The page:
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1913 Brain  
The authors recount five years' experience of the operation of "Balkenstich," on a large number of-cases. As the free communication between the ventricles and the subdural spaces of the brain and cord, which is necessary for the proper circulation and nutrition of the brain, is often blocked,' they have attempted to make an artificial communication through the corpus callosum. Through a small opening li to 2 cm. behind the coronal suture and the same distance from the middle line, a blunt
more » ... line, a blunt round-ended cannula with lateral openings is introduced between the hemispheres and passed along the falx cerebri, through the corpus callosum into the anterior horn of the lateral ventricle. When the ventricle has been drained to the extent required, the opening into it is enlarged, and then, according to the authors, generally remains patent. The effects of this operation in a large number of cases of hydrocephalus, cerebral tumours, hypophyseal tumours, epilepsy, &c, are fully described. No death or serious accident could be attributed to the operation in any of the fifty-three cases on which the authors performed it, and in all in whom the intracranial tension was increased, considerable relief was obtained. Contribution a VEtude anatomo-clinique des Monoplegies d'Origine corticate. Par le Dr. M. REGNABD. Pp. 216, with 12 plates. Paris : Vigot Freres, 1913. This monograph is based on the examination of ten cases, supplemented by a diligent compilation of similar cases published by others ; but unhappily these observations were not always abstracted from the original descriptions. The methods of examination employed, especially in the investigation of sensation, appear to have been relatively complete, but the conclusions add little to our knowledge. The author concludes that the motor centres lie entirely in the precentral and paracentral convolutions, and the individual centres are segmentally arranged within them. The sensory zone occupies by guest on April 11, 2016 http://brain.oxfordjournals.org/ Downloaded from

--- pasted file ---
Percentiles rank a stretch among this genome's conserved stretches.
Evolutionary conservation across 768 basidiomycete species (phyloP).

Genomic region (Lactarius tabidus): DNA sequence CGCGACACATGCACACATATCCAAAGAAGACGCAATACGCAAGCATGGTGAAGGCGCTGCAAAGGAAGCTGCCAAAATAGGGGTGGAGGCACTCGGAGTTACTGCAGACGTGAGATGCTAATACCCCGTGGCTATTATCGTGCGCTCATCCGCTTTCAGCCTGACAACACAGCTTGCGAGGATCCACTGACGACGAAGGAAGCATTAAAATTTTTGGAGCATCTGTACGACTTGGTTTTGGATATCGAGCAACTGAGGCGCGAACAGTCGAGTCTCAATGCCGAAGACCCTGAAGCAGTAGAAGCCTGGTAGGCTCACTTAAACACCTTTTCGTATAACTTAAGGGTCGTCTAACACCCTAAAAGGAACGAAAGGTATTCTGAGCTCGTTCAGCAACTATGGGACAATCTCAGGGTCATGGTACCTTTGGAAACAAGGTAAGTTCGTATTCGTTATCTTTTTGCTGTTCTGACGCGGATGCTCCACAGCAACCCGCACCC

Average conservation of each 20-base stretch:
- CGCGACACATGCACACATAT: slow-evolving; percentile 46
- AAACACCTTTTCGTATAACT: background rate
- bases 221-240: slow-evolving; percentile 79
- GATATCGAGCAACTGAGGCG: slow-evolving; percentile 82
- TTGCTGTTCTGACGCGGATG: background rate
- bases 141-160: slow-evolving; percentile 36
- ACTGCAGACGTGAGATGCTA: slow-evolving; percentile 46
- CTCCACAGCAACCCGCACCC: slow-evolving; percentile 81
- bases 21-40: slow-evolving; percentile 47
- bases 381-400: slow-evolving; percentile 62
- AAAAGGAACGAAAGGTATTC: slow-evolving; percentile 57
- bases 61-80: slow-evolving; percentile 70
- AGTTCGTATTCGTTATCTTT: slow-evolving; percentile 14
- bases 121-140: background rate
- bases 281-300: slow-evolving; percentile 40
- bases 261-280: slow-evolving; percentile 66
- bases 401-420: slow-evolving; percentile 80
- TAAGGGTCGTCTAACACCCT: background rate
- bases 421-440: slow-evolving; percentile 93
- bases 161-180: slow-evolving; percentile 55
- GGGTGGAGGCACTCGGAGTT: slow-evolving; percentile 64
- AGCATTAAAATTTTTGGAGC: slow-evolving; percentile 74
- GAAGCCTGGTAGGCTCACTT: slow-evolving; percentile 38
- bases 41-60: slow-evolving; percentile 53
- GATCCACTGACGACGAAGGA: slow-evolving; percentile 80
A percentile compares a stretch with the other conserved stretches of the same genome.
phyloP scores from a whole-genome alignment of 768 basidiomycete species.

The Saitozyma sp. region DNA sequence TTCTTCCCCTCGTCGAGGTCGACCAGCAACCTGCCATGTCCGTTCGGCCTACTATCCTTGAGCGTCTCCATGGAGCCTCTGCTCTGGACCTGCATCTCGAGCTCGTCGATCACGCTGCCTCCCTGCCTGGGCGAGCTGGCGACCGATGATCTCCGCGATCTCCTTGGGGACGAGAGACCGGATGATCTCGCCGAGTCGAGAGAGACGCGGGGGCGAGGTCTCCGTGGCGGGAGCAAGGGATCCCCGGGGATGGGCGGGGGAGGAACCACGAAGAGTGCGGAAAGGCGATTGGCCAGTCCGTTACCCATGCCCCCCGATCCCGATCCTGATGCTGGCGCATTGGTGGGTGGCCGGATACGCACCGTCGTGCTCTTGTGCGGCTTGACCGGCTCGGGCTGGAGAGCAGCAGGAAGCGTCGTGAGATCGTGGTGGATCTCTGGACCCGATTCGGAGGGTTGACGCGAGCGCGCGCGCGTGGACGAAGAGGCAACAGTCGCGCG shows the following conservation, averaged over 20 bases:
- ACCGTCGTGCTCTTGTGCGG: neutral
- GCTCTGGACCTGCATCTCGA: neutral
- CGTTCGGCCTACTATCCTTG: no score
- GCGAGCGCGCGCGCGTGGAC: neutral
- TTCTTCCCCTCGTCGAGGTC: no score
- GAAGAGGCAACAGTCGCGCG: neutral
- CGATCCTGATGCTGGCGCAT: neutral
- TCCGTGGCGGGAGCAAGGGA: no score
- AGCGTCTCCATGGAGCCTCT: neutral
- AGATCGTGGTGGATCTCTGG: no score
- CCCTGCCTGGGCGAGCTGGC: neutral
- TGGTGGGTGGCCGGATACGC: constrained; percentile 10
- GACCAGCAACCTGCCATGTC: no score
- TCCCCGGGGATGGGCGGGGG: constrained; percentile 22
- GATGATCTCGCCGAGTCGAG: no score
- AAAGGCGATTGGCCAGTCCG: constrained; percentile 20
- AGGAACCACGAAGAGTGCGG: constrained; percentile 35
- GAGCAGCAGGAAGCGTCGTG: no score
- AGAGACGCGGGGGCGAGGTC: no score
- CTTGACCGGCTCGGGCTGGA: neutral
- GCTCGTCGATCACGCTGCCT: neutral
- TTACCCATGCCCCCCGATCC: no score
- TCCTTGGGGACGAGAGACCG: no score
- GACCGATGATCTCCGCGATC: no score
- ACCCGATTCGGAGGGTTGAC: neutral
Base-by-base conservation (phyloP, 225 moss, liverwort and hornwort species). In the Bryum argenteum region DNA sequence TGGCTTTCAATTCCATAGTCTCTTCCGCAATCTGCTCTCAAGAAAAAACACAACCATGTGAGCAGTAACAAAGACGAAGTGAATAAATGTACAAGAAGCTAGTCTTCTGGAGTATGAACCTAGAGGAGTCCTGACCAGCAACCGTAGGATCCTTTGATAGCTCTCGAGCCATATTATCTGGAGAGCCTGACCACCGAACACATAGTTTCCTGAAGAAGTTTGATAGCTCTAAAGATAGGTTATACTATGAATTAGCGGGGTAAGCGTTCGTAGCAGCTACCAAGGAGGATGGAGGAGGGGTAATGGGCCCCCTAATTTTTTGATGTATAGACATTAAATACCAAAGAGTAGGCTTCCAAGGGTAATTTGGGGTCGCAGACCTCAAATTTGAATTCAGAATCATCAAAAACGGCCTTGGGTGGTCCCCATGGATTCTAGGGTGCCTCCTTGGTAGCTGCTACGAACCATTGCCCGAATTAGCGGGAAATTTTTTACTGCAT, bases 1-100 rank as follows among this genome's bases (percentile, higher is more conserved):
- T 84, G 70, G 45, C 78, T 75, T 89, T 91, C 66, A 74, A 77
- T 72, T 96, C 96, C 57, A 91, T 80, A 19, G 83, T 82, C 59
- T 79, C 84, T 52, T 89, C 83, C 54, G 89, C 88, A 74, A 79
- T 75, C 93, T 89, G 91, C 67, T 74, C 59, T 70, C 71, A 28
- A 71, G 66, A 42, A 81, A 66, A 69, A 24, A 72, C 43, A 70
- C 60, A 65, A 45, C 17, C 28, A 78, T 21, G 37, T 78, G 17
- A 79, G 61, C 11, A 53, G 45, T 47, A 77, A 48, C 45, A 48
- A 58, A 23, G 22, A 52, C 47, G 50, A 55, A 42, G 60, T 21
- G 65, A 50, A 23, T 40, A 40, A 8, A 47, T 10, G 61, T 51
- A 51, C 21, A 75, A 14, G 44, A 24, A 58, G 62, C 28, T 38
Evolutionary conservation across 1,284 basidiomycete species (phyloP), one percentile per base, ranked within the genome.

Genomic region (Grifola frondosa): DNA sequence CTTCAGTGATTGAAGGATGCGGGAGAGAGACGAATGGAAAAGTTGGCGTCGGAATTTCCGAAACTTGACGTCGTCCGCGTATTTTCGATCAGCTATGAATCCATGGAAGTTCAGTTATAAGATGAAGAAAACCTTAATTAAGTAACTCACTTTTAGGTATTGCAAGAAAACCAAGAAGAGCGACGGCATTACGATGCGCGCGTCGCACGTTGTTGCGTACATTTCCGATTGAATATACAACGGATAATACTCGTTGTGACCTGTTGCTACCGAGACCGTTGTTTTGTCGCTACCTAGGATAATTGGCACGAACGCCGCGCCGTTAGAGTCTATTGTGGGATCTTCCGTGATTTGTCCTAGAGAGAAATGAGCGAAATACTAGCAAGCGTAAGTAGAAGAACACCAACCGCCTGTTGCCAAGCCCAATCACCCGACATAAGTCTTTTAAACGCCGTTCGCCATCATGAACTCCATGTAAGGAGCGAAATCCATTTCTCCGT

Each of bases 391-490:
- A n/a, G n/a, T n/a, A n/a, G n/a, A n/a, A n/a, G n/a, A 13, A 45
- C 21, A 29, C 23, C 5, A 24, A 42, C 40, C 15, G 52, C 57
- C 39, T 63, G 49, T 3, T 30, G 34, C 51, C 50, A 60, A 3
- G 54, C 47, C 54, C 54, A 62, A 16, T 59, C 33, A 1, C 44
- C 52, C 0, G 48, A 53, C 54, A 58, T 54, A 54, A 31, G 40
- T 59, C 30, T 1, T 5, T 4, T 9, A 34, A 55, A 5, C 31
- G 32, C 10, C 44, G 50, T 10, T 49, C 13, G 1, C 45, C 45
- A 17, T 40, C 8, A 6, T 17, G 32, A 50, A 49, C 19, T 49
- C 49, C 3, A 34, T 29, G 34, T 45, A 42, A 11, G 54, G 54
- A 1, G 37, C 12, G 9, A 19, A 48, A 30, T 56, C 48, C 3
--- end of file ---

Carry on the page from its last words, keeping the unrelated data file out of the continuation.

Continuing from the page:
doi:10.1093/brain/36.2.266 fatcat:x2xgj6po7zhtlfqnjp23zshwpu